Centroid The centroid of a cluster of objects may be imagined as the type-object of the cluster, whether that object actually exists or is only a mathematical construct. In A-space (Fig. 7.2), the coordinates of the centroid of a cluster are computed by averaging the coordinates of the objects in the group.

Unweighted centroid clustering (Lance & Williams, 1967c; "UPGMC" in Sneath & Sokal, 1973: "Unweighted Pair-Group Centroid Method") is based on a simple geometric approach. Along a decreasing scale of similarities, UPGMC proceeds to the fusion of objects or clusters presenting the highest similarity, as in the previous methods. At each step, the members of a cluster are replaced by their common centroid (i.e. "mean point"). The centroid is considered to represent a new object for the remainder of the clustering procedure; in the next step, one looks again for the pair of objects with the highest similarity, on which the procedure of fusion is repeated.

Gower (1967) proposed the following formula for centroid clustering, where the similarity of the centroid (hi) of the objects or clusters h and i with a third object or cluster g is computed from the similarities S(h, g), S(i, g), and S(h, i):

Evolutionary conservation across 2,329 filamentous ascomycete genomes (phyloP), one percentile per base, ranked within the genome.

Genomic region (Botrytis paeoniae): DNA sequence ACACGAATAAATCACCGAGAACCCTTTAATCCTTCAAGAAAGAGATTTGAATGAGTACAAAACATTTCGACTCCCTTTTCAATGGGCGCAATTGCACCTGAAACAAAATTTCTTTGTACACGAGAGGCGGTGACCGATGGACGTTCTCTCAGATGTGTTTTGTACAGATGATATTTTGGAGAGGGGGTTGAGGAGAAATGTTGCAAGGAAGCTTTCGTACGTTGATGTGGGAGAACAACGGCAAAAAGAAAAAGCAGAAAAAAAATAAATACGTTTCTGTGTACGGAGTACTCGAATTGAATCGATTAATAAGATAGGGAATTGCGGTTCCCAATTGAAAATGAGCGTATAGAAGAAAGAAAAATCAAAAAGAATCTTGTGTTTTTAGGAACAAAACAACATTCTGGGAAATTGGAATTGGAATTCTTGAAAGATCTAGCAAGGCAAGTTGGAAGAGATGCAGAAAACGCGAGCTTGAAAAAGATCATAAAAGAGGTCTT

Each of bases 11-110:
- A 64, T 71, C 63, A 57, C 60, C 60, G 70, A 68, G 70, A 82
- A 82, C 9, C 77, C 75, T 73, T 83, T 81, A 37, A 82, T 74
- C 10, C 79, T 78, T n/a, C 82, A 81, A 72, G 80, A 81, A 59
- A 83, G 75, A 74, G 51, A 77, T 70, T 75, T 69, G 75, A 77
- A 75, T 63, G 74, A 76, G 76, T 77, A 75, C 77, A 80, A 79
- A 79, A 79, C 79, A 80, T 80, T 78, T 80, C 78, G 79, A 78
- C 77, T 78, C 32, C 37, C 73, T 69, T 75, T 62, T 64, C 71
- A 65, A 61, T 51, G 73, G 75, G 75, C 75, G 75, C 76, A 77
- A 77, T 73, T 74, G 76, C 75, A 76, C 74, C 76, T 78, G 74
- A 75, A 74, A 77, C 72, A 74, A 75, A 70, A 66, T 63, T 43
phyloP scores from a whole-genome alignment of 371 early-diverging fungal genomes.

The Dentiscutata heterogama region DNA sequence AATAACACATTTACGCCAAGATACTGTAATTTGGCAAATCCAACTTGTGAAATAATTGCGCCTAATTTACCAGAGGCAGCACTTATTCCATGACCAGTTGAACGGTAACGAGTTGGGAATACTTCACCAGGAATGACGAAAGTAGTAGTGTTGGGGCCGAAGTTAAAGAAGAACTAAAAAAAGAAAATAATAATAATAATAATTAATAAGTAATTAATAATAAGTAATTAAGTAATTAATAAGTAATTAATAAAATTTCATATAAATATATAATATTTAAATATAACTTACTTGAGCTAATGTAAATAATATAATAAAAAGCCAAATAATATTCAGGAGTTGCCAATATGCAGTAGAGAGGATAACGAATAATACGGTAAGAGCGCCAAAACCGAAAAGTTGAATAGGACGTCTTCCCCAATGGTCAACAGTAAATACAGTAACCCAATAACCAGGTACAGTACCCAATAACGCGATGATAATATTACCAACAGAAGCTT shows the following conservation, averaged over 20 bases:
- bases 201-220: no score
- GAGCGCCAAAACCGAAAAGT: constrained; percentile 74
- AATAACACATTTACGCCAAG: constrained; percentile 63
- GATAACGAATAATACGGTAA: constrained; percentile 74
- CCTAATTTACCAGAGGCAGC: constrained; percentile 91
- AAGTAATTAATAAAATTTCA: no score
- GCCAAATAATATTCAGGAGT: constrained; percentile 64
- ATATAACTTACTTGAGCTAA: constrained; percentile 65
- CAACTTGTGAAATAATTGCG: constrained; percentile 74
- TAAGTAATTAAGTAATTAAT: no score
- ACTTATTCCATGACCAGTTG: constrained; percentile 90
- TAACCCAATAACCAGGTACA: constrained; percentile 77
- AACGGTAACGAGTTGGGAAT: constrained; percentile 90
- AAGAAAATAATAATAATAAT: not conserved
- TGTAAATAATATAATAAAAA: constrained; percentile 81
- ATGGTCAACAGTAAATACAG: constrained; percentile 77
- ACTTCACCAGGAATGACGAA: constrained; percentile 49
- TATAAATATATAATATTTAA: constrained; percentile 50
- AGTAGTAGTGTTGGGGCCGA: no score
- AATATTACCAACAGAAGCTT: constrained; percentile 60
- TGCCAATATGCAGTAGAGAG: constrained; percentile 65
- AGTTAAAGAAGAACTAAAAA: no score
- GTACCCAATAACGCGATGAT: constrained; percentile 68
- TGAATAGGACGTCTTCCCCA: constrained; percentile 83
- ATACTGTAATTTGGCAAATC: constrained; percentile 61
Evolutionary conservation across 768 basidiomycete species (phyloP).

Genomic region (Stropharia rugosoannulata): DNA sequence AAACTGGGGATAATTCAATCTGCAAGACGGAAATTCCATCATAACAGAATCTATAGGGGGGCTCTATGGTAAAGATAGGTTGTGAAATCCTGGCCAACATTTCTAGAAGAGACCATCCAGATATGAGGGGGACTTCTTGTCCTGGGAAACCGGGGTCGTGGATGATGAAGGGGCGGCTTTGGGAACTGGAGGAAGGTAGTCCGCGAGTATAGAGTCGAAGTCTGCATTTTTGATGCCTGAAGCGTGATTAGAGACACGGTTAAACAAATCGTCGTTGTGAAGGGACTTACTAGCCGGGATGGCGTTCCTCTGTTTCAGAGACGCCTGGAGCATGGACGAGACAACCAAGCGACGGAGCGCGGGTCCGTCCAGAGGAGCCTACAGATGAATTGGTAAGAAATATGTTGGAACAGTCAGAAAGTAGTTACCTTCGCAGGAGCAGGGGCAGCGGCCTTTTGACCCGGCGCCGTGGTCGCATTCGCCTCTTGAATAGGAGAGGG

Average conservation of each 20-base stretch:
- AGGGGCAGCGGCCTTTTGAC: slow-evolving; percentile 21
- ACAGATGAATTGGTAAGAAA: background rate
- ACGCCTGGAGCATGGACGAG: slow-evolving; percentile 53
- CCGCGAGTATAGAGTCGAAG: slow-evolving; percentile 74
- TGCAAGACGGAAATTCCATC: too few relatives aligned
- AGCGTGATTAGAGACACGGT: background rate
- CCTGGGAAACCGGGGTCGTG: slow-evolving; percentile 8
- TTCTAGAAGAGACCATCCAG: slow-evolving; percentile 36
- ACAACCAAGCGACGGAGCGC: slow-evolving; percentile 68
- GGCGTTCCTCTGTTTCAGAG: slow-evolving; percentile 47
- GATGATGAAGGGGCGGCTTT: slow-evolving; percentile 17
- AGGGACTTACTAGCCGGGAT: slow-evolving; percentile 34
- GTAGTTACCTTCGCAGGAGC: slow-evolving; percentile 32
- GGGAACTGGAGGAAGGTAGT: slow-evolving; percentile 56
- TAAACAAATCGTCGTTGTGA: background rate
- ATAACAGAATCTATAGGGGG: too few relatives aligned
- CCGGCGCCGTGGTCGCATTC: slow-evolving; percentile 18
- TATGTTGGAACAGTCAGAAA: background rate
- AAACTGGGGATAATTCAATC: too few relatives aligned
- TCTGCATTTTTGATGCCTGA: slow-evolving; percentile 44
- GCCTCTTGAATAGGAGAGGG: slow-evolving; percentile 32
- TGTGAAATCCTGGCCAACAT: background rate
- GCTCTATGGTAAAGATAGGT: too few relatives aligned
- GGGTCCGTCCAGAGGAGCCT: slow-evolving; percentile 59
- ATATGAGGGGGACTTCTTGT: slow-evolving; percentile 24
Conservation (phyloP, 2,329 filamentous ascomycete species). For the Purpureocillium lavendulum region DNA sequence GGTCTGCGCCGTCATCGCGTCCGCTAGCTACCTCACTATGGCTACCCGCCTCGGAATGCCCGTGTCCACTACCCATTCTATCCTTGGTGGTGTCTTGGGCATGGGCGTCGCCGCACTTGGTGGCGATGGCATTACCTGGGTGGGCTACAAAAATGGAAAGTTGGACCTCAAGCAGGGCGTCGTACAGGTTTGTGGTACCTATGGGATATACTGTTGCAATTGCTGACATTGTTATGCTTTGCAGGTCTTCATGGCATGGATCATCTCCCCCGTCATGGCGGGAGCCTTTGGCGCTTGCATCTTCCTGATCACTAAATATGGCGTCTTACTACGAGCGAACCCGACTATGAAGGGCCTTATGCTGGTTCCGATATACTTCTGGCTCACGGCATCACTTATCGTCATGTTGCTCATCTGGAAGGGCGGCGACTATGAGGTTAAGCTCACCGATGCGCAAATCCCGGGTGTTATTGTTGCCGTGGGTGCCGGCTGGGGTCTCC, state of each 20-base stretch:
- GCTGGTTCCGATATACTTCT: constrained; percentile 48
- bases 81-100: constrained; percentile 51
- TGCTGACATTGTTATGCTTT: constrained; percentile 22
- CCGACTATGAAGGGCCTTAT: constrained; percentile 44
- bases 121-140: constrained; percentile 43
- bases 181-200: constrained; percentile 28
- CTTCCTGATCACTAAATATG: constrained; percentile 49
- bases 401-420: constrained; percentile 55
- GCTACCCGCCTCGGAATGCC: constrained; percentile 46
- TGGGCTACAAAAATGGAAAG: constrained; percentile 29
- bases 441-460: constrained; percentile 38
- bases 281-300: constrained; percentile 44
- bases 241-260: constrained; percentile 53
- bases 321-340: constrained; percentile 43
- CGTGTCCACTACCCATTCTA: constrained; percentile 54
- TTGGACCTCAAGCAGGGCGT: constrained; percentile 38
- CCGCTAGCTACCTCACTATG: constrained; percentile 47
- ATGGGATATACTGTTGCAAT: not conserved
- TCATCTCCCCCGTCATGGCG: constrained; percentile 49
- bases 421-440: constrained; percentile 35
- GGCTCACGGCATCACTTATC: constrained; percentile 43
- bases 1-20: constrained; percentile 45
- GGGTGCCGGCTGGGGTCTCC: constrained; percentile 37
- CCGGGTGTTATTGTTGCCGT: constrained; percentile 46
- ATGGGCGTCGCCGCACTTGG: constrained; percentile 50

wh w, whwi S (hi, g) =w-+wT S (h, g) +—+- S (i, g) +-h--—2 [ 1-S (h, i)] (8.3)

were the w's are weights given to the clusters. To simplify the symbols, letters g, h, and i are used here to represent three objects considered in the course of clustering; g, h, and i may also represent centroids of clusters obtained during previous clustering steps. Gower's formula insures that the centroid hi of objects (or clusters) h and i is geometrically located on the line between h and i. In classical centroid clustering, the numbers of objects nh and ni in clusters h and i are taken as values for the weights wh and wi; these weights are 1 at the start of the clustering because there is then a single

Table 8.4 Weighted arithmetic average clustering (WPGMA) of the pond data. At each step, the highest similarity value is identified (italicized boldface value) and the two corresponding objects or groups are fused by averaging their similarities (boxes).

Objects

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